August 16th, 2007 by Sterling Hager
OK, the headline here is really reaching. But it's mid August. Dave and I sometimes feel like the only people in Massachusetts working this month. Nevertheless, the title here refers to a story by Patricia Brusha who is the co-founder of www.acoupleofchicks.com which offers, as they say in their own words, a non-intimidating approach to online search, marketing and measurement with a focus around travel and tourism. So far so good? Her story is entitled, "Sheep 2.0, Wool in Scottsdale creates a Social Media Phenomenon."
As I understand it, someone associated with a chichi hotel in Scottsdale decided to install a fake sheep in the lobby and it became a favorite photo spot for handsome women passing through. One thing led to another and voila, as Ms. Brusha writes, Night after night the unassuming sheep was the center of so many pictures and became such a local social buzz that someone, (and so far we have not been able to expose the culprit) created a My Space page for the Sheep… …friends have more than doubled with a tremendous amount of photos and comments uploaded… Secondly, someone has now uploaded a trailer for a new movie coming out called “Black Sheep.”
OK, interesting story. But for me, the most compelling part of Ms. Brusha's article is taken from the opening paragraphs in which she characterizes bad versus good social media practices, with an emphasis on blogging. I happen to agree with her 100%. She calls poor corporate blog efforts 'blog-atorials.'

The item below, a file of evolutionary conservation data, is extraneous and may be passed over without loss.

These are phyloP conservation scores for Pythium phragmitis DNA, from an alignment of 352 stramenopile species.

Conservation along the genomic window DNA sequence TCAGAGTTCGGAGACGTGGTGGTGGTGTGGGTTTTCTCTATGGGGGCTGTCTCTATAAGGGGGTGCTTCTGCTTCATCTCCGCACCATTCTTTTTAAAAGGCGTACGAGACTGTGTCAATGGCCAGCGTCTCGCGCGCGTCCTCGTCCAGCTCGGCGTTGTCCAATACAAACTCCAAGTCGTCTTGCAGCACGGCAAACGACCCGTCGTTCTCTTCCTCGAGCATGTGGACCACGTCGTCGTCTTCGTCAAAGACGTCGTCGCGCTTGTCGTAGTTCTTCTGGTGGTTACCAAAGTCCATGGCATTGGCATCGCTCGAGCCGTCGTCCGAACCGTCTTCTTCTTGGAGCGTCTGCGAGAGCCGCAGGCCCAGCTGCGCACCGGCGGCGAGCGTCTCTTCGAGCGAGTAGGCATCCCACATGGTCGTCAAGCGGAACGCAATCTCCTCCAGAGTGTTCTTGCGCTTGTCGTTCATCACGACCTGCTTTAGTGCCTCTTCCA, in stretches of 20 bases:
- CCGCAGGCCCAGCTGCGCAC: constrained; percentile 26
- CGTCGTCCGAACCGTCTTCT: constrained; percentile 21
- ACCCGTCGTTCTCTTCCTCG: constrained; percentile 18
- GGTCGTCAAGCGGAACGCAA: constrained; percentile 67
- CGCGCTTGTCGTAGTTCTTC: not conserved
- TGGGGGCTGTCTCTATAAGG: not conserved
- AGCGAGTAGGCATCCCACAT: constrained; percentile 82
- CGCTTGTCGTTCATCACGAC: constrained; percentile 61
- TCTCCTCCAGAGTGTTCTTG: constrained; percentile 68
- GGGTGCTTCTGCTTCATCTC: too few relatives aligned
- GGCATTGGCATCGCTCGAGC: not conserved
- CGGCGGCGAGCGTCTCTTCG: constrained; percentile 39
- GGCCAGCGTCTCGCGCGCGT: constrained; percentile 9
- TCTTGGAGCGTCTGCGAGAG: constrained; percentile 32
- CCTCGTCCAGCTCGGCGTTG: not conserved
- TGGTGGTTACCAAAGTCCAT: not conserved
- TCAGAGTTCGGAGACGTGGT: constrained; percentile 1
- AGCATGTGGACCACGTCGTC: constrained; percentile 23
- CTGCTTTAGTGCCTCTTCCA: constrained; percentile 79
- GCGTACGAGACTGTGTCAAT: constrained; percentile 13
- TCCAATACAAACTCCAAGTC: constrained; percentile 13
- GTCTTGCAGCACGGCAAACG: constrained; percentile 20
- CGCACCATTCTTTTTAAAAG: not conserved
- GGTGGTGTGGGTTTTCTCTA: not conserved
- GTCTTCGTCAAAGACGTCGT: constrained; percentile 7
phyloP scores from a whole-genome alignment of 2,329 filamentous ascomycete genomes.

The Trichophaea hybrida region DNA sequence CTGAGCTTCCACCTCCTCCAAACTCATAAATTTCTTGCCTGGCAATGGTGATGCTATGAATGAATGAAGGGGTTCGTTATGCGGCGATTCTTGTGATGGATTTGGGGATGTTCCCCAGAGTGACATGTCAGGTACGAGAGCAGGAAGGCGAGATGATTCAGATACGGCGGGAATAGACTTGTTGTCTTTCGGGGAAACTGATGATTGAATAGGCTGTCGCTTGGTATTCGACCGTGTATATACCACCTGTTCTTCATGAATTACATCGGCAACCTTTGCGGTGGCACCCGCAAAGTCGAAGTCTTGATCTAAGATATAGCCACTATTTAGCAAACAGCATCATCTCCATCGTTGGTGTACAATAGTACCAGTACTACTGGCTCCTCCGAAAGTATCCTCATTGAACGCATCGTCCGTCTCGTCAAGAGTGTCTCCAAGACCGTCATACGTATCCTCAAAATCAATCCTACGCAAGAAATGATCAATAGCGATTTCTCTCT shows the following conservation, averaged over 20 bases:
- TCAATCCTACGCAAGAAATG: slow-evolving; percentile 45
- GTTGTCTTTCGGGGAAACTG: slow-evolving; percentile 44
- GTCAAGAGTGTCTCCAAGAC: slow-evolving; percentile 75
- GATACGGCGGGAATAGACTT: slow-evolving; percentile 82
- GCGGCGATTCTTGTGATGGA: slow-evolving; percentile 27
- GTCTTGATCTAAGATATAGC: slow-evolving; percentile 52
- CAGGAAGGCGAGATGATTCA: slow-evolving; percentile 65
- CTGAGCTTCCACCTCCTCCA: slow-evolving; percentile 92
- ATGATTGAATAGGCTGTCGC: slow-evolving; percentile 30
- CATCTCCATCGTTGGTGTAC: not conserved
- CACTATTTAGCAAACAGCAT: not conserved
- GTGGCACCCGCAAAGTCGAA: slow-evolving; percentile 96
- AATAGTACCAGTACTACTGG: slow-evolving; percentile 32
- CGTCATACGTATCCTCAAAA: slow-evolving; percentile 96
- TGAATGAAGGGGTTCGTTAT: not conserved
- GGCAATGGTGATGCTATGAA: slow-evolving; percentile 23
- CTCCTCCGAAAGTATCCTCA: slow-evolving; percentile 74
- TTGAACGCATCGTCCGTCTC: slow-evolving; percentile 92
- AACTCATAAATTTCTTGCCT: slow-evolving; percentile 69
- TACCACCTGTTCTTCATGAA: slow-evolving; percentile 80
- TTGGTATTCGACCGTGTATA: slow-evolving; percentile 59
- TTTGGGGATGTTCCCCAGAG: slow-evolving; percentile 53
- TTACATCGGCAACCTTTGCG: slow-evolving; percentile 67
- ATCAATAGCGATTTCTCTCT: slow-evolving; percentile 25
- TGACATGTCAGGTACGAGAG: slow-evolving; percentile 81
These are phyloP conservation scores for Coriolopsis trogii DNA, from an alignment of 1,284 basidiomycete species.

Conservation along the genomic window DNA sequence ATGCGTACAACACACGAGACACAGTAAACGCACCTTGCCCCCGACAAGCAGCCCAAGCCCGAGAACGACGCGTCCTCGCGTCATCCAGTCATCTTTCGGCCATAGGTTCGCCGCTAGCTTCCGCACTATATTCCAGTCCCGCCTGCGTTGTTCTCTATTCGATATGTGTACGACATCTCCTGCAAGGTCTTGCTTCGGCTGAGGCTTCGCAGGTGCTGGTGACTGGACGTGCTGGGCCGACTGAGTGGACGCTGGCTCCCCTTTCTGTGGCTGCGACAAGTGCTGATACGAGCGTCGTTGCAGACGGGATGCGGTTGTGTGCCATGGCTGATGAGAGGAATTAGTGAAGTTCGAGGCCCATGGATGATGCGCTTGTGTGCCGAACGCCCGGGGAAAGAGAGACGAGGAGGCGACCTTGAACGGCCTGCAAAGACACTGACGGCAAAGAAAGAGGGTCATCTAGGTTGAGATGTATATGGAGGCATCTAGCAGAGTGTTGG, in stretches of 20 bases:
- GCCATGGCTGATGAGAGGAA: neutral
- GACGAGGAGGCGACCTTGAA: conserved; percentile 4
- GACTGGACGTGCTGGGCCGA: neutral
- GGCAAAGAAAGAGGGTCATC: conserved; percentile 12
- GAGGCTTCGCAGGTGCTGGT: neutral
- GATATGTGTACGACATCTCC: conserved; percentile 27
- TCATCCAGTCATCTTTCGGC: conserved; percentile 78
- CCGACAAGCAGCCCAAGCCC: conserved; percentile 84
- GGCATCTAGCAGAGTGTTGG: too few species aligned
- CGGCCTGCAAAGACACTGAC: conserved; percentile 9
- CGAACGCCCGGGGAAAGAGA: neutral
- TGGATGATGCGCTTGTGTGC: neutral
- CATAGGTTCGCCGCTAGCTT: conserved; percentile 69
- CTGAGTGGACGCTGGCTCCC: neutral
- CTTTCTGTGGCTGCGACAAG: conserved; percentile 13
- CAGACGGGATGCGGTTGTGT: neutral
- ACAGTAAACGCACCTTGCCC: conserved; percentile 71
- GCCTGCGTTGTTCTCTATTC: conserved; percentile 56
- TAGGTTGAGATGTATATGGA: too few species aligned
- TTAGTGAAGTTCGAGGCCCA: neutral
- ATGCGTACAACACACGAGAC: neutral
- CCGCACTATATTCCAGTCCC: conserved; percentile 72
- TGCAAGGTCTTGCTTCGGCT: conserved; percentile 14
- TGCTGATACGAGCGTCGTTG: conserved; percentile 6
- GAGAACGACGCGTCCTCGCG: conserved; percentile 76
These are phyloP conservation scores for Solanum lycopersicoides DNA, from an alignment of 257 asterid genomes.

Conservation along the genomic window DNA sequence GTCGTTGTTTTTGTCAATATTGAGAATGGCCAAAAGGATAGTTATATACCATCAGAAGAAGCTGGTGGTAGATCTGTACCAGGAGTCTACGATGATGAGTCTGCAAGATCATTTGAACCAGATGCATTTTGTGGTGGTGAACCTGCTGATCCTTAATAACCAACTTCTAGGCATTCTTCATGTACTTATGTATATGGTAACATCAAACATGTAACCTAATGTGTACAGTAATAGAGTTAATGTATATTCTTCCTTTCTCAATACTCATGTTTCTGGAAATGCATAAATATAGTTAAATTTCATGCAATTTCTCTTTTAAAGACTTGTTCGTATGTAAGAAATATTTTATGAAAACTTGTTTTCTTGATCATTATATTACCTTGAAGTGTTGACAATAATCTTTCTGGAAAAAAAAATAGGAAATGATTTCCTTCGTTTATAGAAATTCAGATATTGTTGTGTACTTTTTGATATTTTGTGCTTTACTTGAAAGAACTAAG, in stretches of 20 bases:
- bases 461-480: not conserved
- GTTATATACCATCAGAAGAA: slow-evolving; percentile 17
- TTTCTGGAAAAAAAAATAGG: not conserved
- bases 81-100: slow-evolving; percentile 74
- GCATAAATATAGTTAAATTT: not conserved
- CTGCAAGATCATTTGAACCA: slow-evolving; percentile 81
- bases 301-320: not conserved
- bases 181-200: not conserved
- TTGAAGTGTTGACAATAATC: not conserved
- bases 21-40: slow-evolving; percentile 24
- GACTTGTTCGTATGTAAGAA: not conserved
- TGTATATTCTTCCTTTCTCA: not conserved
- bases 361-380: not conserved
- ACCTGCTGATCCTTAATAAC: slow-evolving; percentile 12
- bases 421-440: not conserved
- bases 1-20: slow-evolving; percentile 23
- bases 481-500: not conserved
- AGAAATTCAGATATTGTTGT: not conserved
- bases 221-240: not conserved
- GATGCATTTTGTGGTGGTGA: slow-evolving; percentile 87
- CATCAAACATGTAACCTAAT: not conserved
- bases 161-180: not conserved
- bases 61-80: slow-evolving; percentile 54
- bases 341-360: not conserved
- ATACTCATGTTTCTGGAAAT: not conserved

From an online marketing standpoint numerous companies have tried to orchestrate a conversation when the underlying message is really an advertorial. Funny as sophisticated as many of the web 2.0 dialogues have developed, those that are participating in this online dialogue can almost always smell a rat. There is a distinct and unique difference between marketing and the conversations that are creating what we now refer to as Social Media… Though I will give these blog-atorials credit as they can be much more engaging than the traditional marketing messages we are used to. I applaud the advertisers who recreate their message in an unassuming way.
Everyone contemplating a corporate blog should hear and heed those words.
[About this Photo: I found this on Flickr here at this link. It is apparently a picture of this sheep at this hotel establishment.]
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